Disadvantages to Medical Coding

Chapter 2

Of course, as with any other career, there are disadvantages to medical coding. However, if you've got the right attitude and are persistent, you can turn the disadvantages into positives.

- Difficulty breaking in. Breaking into the medical coding industry, in many cases, takes time. Many employers want coders with experience. But, you need a job to get experience, right? And how can you get a job if no one will consider you unless you have experience?

It's a challenge faced by new jobseekers every day. Know that you are not alone - even those who have years of experience in another healthcare field find it difficult to break into medical coding without the experience employers want.

While it's admittedly a frustrating position to be in, you must take control of the situation and make things happen. The good news is you can break into medical coding and gain valuable experience as long as you're flexible and willing to put forth the effort.

- Internships. Internships provide students and new medical coders with the invaluable opportunity to get real world experience. Many medical coding programs help students find internships to help complement their classroom learning.

If you're not in a program that places students in internships, be proactive. Call local hospitals and physicians' offices, and ask if there are openings for interns. The worst anyone can say is "no."

Once you secure an internship, you want to impress your supervisors and those with whom you work. Give your best effort every day, and take your internship seriously. Make sure you show up to work on time every day, dress professionally and show that you want to learn and improve. Having a great attitude and doing your best goes a long way.

An internship can lead to a possible permanent position. Even if you're not hired after your internship, if you've done an exceptional job, you have a valuable reference you can use when you start your job hunt. Just as important, your internship will give you the important real world experience so many employers want.

- Entry-level positions. Another way to break into medical coding - if an internship is not a viable option - is to take any entry-level job in a hospital or a physicians' office. For example, you may get a job as a file clerk or as a receptionist at a local doctor's office. While it's not exactly what you want, you'll get your foot in the door, and that's the most important thing at this point.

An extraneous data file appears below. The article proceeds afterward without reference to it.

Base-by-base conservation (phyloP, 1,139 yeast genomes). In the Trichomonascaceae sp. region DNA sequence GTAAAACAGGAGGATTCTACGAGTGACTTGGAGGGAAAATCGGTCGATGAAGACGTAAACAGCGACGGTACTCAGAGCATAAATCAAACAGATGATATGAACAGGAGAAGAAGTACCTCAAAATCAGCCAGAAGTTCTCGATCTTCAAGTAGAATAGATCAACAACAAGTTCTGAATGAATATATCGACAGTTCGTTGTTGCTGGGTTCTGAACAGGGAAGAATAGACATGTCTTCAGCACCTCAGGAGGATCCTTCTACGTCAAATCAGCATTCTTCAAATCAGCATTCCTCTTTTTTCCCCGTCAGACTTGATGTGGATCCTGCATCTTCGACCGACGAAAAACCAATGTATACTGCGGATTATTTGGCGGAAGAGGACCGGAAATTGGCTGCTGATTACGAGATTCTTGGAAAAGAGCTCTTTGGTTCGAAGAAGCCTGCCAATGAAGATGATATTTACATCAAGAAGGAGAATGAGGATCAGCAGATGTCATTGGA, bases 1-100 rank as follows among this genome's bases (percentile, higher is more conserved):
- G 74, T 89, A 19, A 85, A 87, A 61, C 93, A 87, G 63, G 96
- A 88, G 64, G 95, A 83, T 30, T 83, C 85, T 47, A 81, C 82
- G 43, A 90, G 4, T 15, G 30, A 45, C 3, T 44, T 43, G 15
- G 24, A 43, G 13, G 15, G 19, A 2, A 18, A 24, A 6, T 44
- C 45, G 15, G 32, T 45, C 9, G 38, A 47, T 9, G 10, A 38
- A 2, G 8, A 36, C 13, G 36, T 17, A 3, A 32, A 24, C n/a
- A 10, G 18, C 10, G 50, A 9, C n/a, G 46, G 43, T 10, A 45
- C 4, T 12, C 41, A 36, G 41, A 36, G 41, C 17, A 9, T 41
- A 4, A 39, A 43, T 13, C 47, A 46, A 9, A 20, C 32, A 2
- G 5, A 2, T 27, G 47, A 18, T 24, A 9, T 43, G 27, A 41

Excel in your job. Give your best effort everyday, and talk with your coworkers. Let it be known that you're educated and certified as a medical coder. If a medical coding position opens, you may be the first person they think of.

- Relocate. This could be an advantage or a disadvantage, to breaking into medical coding, depending on your views. Are you willing to relocate to another city or another state to advance your career? In some cases, relocation may be your best bet. If you're having trouble securing work in your hometown, start applying for medical coding positions in other cities and states.

Once you gain enough experience, you may be able to return to your hometown. Experienced coders also have the option of working for employment agencies instead of in full-time positions. Employment agencies will offer an experienced coder contract positions throughout the country, paying a salary and housing expenses.

More Pertinent Information

An invaluable resource to finding your dream coding job is Advance for Health Information Professionals. At their website (click hyperlink), you can sign up for their free paper magazine which is jam-packed with job ads and the latest industry news. You can also read a plethora of articles and keep up-to-date with the news and changes in the medical coding profession. You'll also find all the latest job openings.

- Education is essential. While this isn't necessarily a disadvantage for everyone, you must understand that education is essential to success in the medical coding industry. In fact, without the pertinent education, you'll likely not even be able to get your foot in the door. You can't just decide to be a medical coder, and start looking for work. It takes time, patience and effort. But, your hard work will ultimately pay off if you're serious about becoming a professional medical coder.

Many medical coders have associate degrees from their local community or junior college or online colleges while others have bachelor's degrees. Still, some have master's degrees. There are many avenues you can take to get the needed education, and we'll discuss your educational options later.

- Certification is key. Employers, in many instances, want certified medical coders. Both the American Health Information Management Association and the American Academy of Professional Coders offer certification exams and prep material. (We'll discuss this in more detail in the Certification chapter.)

Cost to take the certification exams range from $195 to $400 in addition to membership fees. However, becoming certified is an essential part of a medical coder's credentials.

After weighing the advantages and disadvantages of a medical coding career, you'll be better able to decide if it's a field you think you'd enjoy. As with anything, it takes time, effort and persistence. But, if you put your mind to it, you'll be able to master the skills you need and become an important part of the medical coding profession.